Artists in Quarantine
The End of the Lock Down
Here in Germany we are nearing the gradual end of lock-down while in other countries the quarantine persists. Galleries and museums will start reopening soon, offering an almost uncanny experience of materiality after months of consuming not only art, but most cultural products, online.
These artists realise that after the quarantine, our future remains unclear and the feelings of unease that accompanied us within our present four walls are here to stay. Some of these works develop a new virtual way of communication, of reaching out, of caring for your close ones and of expressing solidarity. Some question the imperative of constant productivity by proposing an ethics of non-doing, of laziness, of withdrawal, finding slight solace in quotidian, nondescript activities. Other artists ask: Can the desire to escape producing ever really be accomplished? There are artworks that react to new safety uniforms that we have all grown so accustomed to, while others produce a specific kind of observational aesthetics, noticing the previously neglected everyday phenomena: the noise coming from the outside indeed sounds different when we are made to stay indoors... -Sebastjan Brank
Alicja Wysocka [Alfa Omegi] ~
Relax Revolution Movement 2019 - ongoing
Relaxation as Resistance
Working on alternative economy
Relaxing and proper taxing
Make love not art
3 x T : Touch Touch Touch
Pay your debt to the Mother Earth
launching Relax fb group
lectures & performances
themed film screenings
going to thermal bathhouses
hiking, bike trips, hand and face self massage workshops
hand writing letters to friends & family
gardening and herb workshops
bread making and pickles workshops
and more to come...
Not all the layers of anxiety COVID-19 brings came as surprise.
As a whole they simply add up to the endurance my family and I are already going through. When the pandemic arrived in Germany, one of my strongest emotional responses was relief. For one moment, it finally wasn’t strange anymore for Asian-identified people to wear masks in the public (a short-lived relief, seeing what continues to haunt the communities). But for the most part, that COVID-19 disrupts the activities of the immigration office and the art world has put the pace of productivity imposed by them on halt.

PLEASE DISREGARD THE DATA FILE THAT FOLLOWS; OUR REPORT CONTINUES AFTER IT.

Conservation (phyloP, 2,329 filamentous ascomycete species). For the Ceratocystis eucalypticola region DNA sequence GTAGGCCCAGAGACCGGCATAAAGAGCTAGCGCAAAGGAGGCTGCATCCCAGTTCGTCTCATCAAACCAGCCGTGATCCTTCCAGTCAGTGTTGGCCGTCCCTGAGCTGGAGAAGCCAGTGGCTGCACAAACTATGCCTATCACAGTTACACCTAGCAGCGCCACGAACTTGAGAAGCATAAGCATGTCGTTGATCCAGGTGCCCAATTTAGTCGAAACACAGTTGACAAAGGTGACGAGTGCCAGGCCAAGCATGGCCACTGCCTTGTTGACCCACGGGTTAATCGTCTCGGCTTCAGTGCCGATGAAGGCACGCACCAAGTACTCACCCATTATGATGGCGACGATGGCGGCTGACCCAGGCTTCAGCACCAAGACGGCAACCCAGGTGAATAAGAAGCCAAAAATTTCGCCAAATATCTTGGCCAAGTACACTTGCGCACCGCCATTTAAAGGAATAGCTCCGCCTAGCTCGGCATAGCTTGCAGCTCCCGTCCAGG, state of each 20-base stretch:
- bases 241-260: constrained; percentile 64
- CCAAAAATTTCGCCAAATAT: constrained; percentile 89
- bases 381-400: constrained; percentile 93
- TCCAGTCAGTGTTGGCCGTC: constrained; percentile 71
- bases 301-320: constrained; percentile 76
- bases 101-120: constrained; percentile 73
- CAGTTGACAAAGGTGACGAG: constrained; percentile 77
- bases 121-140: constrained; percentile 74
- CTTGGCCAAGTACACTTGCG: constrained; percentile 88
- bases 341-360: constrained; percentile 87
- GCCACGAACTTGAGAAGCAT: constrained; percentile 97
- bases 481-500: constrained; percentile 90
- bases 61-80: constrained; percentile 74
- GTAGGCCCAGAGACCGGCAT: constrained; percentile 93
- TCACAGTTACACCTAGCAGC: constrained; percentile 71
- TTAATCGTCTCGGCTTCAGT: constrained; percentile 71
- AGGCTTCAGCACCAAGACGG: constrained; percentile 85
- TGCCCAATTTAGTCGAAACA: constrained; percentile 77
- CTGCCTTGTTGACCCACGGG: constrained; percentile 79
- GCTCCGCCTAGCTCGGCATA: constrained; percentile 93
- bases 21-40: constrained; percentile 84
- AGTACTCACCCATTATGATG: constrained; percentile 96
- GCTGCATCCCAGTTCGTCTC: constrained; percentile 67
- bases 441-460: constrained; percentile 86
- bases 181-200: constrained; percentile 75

Though I know the nature of this pressure is spectral, transforming your self-emancipatory rejection into action remains impossible without the actual improvement of the circumstance, and the long process of forgiving yourself, your family, your past. It’s not to say I’m not enraged and deeply saddened by how the situation affects the global poor, the homeless, the refugees, the precarious workers and minorities worldwide. But whenever someone starts a conversation with ‘what a strange and crazy time’ (I hear this mostly from the global middle class, and white), I hear myself saying ‘yes, strange that we now seem to be on the same boat in the same time’.
It was only March and I already found myself trying to re-organize life for the third time this year. The outbreak got me with a group show cancellation, the conversation of a potential job discontinued, and band rehearsals further postponed, among others. I began the isolation period looking forward to having time for my own practice, which I had imagined to be a healing process. But work still hasn’t escaped me; I barely have time for self-employed art labour between my part-time as essential worker, working for my family’s food business, and the leisure I need but hardly allowed before. To begin with, the wish to continue working on my practice is imbued with self-optimisation ideology, the cost of courageously refusing which is depression. It’s beautiful how voice is intimately bound to the state of your psyche that to be productive as a voice artist now is just utter bullshit. Once I put my voice to work, I lost most of its strength and speaking was heavy as all words got stuck, weighing chest and felt like nothing at all. So lately has been about courageously reminding myself of the relief in having way less to do at once. I think I’m just uneasy about something: as many withdraw from productivity by returning to their music instruments or painting, how can artists genuinely withdraw and to what could they return, without being nudged by the necessity to turn it into a quarantine art project? Even cooking and video-calling parents are subject to it….